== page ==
|الطلاب مراعاةً لاختلاف قدراتهم|
|Advice||أنصحك يا أختي أن تقرئي كتاب عن||I advise you, my sister , you either read a book on your research topic or navigate the most credible sources on the Internet|
|موضوع بحثك أو تتصفحي المواقع|
|الإلكترونية الموثوقة .|
|اقترح تسال اكثر من واحد قبل ما تقرر||I recommend that you consult with more than one individual before making your final decision|
|Imperative expressions||اقرأي عن الموضوع اكثر، خذي||Read more about the topic, consider the topic in a more comprehensive way , as this would benefit you|
|الموضوع بطريقه اشمل من الانترنت|
|عبي الطلب واختاري محاسبة بسرعة||Fill in the application and choose accounting now|
|Swearing||والله ما انا شايف شي نافع||I swear by God, nothing seems to be working|
|والله انك تستاهلي ترتاحي لك فترة||I swear by God you deserve taking a well-earned rest|
|Enumeration||اولاً شي اشرحلي شو سبب المشكلة و||First, describe the problem to me, and then we'll come up with a solution|
|بعدين نفكر بحل|
|اول شي لازم تتاكد وتدور عن الورق||The first step is to double-check and hunt for the original articles; once there’s no room for doubt, you should notify the dean|
|الاصلية، واذا تاكدت مليون بالميه|
|بعدين تخبر العميد|
|Prayers||ربنا يهونها||May God make it easy for you|
|ربنا يختارلك الافضل||May God choose the best for you|
|Address terms||يا خيه||Oh, My sister|
|Complaining||دايما موجع راسنا||You always cause us headache. (i.e, cause problems)|
|حطنا كلنا بوضع محرج||He put us all in an awkward position|
|Opting out||خلع شوكك بايدك||Fight your own battles|
|ما الي اي رأي وانت موجود||I have nothing to say|
|Gender||N||Mean||Std. deviation||Std. error mean|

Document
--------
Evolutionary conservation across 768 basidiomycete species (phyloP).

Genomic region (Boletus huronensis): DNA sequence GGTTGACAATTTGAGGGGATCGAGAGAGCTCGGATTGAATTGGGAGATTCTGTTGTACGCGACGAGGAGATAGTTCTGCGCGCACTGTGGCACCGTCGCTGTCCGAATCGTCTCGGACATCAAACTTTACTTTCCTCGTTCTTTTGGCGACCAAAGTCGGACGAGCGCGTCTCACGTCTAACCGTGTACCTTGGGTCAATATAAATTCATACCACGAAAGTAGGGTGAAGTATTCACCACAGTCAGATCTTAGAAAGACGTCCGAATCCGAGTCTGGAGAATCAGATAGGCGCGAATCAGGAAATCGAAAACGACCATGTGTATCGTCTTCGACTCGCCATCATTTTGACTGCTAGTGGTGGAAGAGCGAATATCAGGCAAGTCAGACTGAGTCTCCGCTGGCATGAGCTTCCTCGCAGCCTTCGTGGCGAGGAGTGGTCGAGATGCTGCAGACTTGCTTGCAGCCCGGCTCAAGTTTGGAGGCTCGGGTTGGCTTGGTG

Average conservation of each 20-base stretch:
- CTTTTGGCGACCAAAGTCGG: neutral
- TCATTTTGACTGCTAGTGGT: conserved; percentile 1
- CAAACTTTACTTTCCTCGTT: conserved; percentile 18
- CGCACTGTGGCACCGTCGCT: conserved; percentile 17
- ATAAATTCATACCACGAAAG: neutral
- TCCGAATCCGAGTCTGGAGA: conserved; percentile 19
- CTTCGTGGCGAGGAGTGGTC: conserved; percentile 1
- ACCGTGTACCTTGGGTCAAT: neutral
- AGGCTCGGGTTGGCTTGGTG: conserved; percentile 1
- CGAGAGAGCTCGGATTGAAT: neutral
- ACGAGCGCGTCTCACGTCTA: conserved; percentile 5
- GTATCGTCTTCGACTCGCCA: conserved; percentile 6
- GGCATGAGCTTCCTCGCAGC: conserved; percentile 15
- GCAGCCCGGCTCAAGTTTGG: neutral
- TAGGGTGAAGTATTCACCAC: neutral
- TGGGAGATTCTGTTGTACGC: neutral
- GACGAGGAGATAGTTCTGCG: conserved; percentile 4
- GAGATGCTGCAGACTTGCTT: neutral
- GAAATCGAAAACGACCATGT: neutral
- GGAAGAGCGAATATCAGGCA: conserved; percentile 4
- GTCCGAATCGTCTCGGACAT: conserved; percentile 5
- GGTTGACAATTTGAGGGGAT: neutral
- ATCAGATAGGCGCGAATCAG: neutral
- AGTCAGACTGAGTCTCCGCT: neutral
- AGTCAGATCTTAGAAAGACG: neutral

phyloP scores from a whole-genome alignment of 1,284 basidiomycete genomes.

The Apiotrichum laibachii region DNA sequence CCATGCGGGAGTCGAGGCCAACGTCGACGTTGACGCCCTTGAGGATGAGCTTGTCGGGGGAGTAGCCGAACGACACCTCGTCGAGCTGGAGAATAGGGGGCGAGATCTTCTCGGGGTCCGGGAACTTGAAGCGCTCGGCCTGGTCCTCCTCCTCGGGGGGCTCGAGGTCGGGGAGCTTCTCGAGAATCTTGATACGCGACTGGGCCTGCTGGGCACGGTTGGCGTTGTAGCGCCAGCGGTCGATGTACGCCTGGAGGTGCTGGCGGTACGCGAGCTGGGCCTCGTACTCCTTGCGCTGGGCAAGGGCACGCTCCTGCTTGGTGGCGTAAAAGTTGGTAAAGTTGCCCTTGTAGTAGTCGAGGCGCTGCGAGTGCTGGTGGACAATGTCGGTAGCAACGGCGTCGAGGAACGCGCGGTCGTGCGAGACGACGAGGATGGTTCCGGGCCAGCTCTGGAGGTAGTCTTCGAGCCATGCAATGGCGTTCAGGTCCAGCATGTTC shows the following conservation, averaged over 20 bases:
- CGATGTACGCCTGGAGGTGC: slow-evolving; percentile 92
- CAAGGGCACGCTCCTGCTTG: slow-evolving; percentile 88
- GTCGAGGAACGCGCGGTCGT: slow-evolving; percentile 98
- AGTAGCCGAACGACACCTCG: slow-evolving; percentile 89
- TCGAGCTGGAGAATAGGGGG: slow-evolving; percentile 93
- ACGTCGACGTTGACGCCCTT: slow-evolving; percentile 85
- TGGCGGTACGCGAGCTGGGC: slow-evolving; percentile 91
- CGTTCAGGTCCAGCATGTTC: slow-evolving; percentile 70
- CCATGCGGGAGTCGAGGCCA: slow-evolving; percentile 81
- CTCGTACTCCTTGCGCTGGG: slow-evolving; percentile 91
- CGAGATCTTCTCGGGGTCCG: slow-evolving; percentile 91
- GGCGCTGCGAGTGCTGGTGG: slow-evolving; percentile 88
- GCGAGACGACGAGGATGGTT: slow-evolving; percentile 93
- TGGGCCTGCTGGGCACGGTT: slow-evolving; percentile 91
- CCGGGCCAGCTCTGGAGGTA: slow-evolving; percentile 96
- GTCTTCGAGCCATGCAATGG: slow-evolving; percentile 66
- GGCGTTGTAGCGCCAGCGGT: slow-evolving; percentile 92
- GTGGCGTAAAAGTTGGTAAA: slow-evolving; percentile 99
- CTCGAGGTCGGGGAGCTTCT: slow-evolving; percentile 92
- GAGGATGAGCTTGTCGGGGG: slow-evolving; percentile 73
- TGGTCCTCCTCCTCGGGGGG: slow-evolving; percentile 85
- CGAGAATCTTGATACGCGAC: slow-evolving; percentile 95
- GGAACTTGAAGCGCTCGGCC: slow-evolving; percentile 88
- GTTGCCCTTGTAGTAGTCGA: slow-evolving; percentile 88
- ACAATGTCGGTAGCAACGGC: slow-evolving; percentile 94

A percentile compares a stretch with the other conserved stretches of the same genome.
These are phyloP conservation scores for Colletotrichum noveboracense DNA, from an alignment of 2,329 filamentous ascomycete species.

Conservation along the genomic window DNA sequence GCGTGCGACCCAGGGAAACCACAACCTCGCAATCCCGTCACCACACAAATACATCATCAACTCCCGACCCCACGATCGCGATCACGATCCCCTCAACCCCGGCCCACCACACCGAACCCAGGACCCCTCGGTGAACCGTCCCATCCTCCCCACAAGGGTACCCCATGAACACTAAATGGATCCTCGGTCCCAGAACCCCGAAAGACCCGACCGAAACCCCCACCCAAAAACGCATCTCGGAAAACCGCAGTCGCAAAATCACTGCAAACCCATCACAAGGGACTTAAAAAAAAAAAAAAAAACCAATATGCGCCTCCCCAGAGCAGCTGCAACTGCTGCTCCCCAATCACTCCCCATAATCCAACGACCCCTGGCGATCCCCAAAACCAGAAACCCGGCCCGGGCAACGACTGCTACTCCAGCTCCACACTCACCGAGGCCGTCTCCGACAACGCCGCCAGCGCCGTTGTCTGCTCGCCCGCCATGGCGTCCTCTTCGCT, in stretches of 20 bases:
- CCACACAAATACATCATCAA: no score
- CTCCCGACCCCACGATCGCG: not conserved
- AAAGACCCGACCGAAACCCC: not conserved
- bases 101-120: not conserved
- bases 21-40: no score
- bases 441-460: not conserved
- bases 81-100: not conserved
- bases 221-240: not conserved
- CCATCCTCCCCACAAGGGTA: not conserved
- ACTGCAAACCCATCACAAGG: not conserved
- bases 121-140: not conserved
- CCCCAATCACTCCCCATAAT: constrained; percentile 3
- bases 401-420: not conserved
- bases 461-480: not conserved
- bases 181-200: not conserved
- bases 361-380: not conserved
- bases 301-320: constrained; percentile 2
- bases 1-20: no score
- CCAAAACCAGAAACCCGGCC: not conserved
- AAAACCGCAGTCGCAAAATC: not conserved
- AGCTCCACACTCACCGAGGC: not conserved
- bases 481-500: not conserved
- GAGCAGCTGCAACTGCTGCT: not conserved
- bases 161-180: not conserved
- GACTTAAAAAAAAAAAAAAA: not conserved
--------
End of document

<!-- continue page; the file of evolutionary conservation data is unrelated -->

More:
|Independent sample test|
|Levene’s test for equality of variances||t-Test for equality of means|
|F||Sig.||t||df||Sig. (2-tailed)||Mean difference||Std. Error difference||95% confidence interval of the difference|
|Direct||Equal variances assumed||26.511||0.000||16.802||98||0.000||1.46000||0.08690||1.28756||1.63244|
|Equal variances not assumed||16.802||91.179||0.000||1.46000||0.08690||1.28740||1.63260|
|Indirect||Equal variances assumed||10.480||0.002||−21.392||98||0.000||−1.64000||0.07667||−1.79214||−1.48786|
|Equal variances not assumed||−21.392||91.494||0.000||−1.64000||0.07667||−1.79227||−1.48773|
|Advice||Equal variances assumed||344.171||0.000||−5.221||98||0.000||−0.38000||0.07279||−0.52444||−0.23556|
|Equal variances not assumed||−5.221||56.950||0.000||−0.38000||0.07279||−0.52576||−0.23424|
|Enumeration||Equal variances assumed||1.520||0.221||0.624||98||0.534||0.06000||0.09617||−0.13085||0.25085|
|Equal variances not assumed||0.624||97.846||0.534||0.06000||0.09617||−0.13085||0.25085|
|Hedges||Equal variances assumed||270.010||0.000||−7.039||98||0.000||−0.54000||0.07672||−0.69225||−0.38775|
|Equal variances not assumed||−7.039||63.706||0.000||−0.54000||0.07672||−0.69328||−0.38672|
|Imperatives||Equal variances assumed||32.165||0.000||3.772||98||0.000||0.24000||0.06363||0.11373||0.36627|
|Equal variances not assumed||3.772||71.239||0.000||0.24000||0.06363||0.11313||0.36687|
|Swearing||Equal variances assumed||15.017||0.000||1.888||98||0.062||0.16000||0.08476||−0.00820||0.32820|
|Equal variances not assumed||1.888||92.815||0.062||0.16000||0.08476||−0.00831||0.32831|
|Suggesting||Equal variances assumed||14.337||0.000||−2.316||98||0.023||−0.22000||0.09498||−0.40848||−0.03152|